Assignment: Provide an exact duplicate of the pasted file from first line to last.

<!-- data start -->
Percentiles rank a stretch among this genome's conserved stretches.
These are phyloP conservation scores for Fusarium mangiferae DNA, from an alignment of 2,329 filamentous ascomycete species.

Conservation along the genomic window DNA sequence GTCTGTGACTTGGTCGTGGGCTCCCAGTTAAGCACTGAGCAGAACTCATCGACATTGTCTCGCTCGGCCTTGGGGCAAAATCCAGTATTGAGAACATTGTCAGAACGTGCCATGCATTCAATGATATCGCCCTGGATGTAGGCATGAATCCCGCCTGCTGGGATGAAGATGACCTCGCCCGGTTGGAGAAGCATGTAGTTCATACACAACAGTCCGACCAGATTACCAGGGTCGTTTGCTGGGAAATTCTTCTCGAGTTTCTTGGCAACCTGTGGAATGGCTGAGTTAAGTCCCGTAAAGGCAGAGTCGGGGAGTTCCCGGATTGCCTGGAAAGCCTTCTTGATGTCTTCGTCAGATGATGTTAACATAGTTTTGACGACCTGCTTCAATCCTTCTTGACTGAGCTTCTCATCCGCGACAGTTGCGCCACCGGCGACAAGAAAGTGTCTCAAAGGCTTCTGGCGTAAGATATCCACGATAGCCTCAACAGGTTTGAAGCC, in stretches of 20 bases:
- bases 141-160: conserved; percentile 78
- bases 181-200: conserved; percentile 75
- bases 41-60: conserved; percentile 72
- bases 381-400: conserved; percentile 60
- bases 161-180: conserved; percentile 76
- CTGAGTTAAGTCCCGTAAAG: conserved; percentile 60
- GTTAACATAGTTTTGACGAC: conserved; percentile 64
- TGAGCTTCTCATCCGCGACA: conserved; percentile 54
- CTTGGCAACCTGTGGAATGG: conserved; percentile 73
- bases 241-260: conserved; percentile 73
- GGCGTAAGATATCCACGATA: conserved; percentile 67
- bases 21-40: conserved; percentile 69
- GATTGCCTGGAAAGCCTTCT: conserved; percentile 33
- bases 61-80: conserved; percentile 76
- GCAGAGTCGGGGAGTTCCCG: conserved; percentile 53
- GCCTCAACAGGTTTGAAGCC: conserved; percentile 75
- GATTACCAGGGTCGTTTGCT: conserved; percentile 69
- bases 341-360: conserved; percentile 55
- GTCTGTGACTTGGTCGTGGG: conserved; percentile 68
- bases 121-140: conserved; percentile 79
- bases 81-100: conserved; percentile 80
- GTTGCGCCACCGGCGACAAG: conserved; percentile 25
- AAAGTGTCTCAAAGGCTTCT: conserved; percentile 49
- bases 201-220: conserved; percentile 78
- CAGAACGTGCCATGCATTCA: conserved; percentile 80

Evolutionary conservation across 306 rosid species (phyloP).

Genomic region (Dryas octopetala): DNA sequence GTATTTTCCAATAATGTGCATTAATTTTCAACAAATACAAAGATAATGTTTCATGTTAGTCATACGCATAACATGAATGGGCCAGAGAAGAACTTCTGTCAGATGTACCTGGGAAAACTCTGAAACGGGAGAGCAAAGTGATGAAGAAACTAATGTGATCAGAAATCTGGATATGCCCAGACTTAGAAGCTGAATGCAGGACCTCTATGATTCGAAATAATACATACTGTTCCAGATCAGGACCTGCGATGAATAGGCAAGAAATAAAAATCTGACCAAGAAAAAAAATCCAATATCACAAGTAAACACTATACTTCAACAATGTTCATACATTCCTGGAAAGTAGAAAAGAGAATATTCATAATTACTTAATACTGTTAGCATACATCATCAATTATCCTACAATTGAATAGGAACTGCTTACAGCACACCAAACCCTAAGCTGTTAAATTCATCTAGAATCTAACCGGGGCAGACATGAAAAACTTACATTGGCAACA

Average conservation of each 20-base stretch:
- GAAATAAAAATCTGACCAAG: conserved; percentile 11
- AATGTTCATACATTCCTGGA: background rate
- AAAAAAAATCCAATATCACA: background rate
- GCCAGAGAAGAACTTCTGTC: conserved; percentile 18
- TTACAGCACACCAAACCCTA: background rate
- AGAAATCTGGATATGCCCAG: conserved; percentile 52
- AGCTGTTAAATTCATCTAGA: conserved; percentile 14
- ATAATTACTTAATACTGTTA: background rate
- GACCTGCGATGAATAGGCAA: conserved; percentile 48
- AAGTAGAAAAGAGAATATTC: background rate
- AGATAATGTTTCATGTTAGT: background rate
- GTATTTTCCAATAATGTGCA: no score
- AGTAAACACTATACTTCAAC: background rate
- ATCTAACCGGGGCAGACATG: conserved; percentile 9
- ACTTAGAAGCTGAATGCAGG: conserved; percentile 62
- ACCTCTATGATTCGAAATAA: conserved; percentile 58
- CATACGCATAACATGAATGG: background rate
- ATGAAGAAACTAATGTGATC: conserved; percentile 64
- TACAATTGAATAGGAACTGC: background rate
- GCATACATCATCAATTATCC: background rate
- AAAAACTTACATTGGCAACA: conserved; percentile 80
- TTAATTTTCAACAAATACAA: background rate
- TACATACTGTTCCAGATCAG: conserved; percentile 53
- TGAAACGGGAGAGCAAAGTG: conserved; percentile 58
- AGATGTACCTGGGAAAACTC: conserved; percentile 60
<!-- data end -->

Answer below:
Percentiles rank a stretch among this genome's conserved stretches.
These are phyloP conservation scores for Fusarium mangiferae DNA, from an alignment of 2,329 filamentous ascomycete species.

Conservation along the genomic window DNA sequence GTCTGTGACTTGGTCGTGGGCTCCCAGTTAAGCACTGAGCAGAACTCATCGACATTGTCTCGCTCGGCCTTGGGGCAAAATCCAGTATTGAGAACATTGTCAGAACGTGCCATGCATTCAATGATATCGCCCTGGATGTAGGCATGAATCCCGCCTGCTGGGATGAAGATGACCTCGCCCGGTTGGAGAAGCATGTAGTTCATACACAACAGTCCGACCAGATTACCAGGGTCGTTTGCTGGGAAATTCTTCTCGAGTTTCTTGGCAACCTGTGGAATGGCTGAGTTAAGTCCCGTAAAGGCAGAGTCGGGGAGTTCCCGGATTGCCTGGAAAGCCTTCTTGATGTCTTCGTCAGATGATGTTAACATAGTTTTGACGACCTGCTTCAATCCTTCTTGACTGAGCTTCTCATCCGCGACAGTTGCGCCACCGGCGACAAGAAAGTGTCTCAAAGGCTTCTGGCGTAAGATATCCACGATAGCCTCAACAGGTTTGAAGCC, in stretches of 20 bases:
- bases 141-160: conserved; percentile 78
- bases 181-200: conserved; percentile 75
- bases 41-60: conserved; percentile 72
- bases 381-400: conserved; percentile 60
- bases 161-180: conserved; percentile 76
- CTGAGTTAAGTCCCGTAAAG: conserved; percentile 60
- GTTAACATAGTTTTGACGAC: conserved; percentile 64
- TGAGCTTCTCATCCGCGACA: conserved; percentile 54
- CTTGGCAACCTGTGGAATGG: conserved; percentile 73
- bases 241-260: conserved; percentile 73
- GGCGTAAGATATCCACGATA: conserved; percentile 67
- bases 21-40: conserved; percentile 69
- GATTGCCTGGAAAGCCTTCT: conserved; percentile 33
- bases 61-80: conserved; percentile 76
- GCAGAGTCGGGGAGTTCCCG: conserved; percentile 53
- GCCTCAACAGGTTTGAAGCC: conserved; percentile 75
- GATTACCAGGGTCGTTTGCT: conserved; percentile 69
- bases 341-360: conserved; percentile 55
- GTCTGTGACTTGGTCGTGGG: conserved; percentile 68
- bases 121-140: conserved; percentile 79
- bases 81-100: conserved; percentile 80
- GTTGCGCCACCGGCGACAAG: conserved; percentile 25
- AAAGTGTCTCAAAGGCTTCT: conserved; percentile 49
- bases 201-220: conserved; percentile 78
- CAGAACGTGCCATGCATTCA: conserved; percentile 80

Evolutionary conservation across 306 rosid species (phyloP).

Genomic region (Dryas octopetala): DNA sequence GTATTTTCCAATAATGTGCATTAATTTTCAACAAATACAAAGATAATGTTTCATGTTAGTCATACGCATAACATGAATGGGCCAGAGAAGAACTTCTGTCAGATGTACCTGGGAAAACTCTGAAACGGGAGAGCAAAGTGATGAAGAAACTAATGTGATCAGAAATCTGGATATGCCCAGACTTAGAAGCTGAATGCAGGACCTCTATGATTCGAAATAATACATACTGTTCCAGATCAGGACCTGCGATGAATAGGCAAGAAATAAAAATCTGACCAAGAAAAAAAATCCAATATCACAAGTAAACACTATACTTCAACAATGTTCATACATTCCTGGAAAGTAGAAAAGAGAATATTCATAATTACTTAATACTGTTAGCATACATCATCAATTATCCTACAATTGAATAGGAACTGCTTACAGCACACCAAACCCTAAGCTGTTAAATTCATCTAGAATCTAACCGGGGCAGACATGAAAAACTTACATTGGCAACA

Average conservation of each 20-base stretch:
- GAAATAAAAATCTGACCAAG: conserved; percentile 11
- AATGTTCATACATTCCTGGA: background rate
- AAAAAAAATCCAATATCACA: background rate
- GCCAGAGAAGAACTTCTGTC: conserved; percentile 18
- TTACAGCACACCAAACCCTA: background rate
- AGAAATCTGGATATGCCCAG: conserved; percentile 52
- AGCTGTTAAATTCATCTAGA: conserved; percentile 14
- ATAATTACTTAATACTGTTA: background rate
- GACCTGCGATGAATAGGCAA: conserved; percentile 48
- AAGTAGAAAAGAGAATATTC: background rate
- AGATAATGTTTCATGTTAGT: background rate
- GTATTTTCCAATAATGTGCA: no score
- AGTAAACACTATACTTCAAC: background rate
- ATCTAACCGGGGCAGACATG: conserved; percentile 9
- ACTTAGAAGCTGAATGCAGG: conserved; percentile 62
- ACCTCTATGATTCGAAATAA: conserved; percentile 58
- CATACGCATAACATGAATGG: background rate
- ATGAAGAAACTAATGTGATC: conserved; percentile 64
- TACAATTGAATAGGAACTGC: background rate
- GCATACATCATCAATTATCC: background rate
- AAAAACTTACATTGGCAACA: conserved; percentile 80
- TTAATTTTCAACAAATACAA: background rate
- TACATACTGTTCCAGATCAG: conserved; percentile 53
- TGAAACGGGAGAGCAAAGTG: conserved; percentile 58
- AGATGTACCTGGGAAAACTC: conserved; percentile 60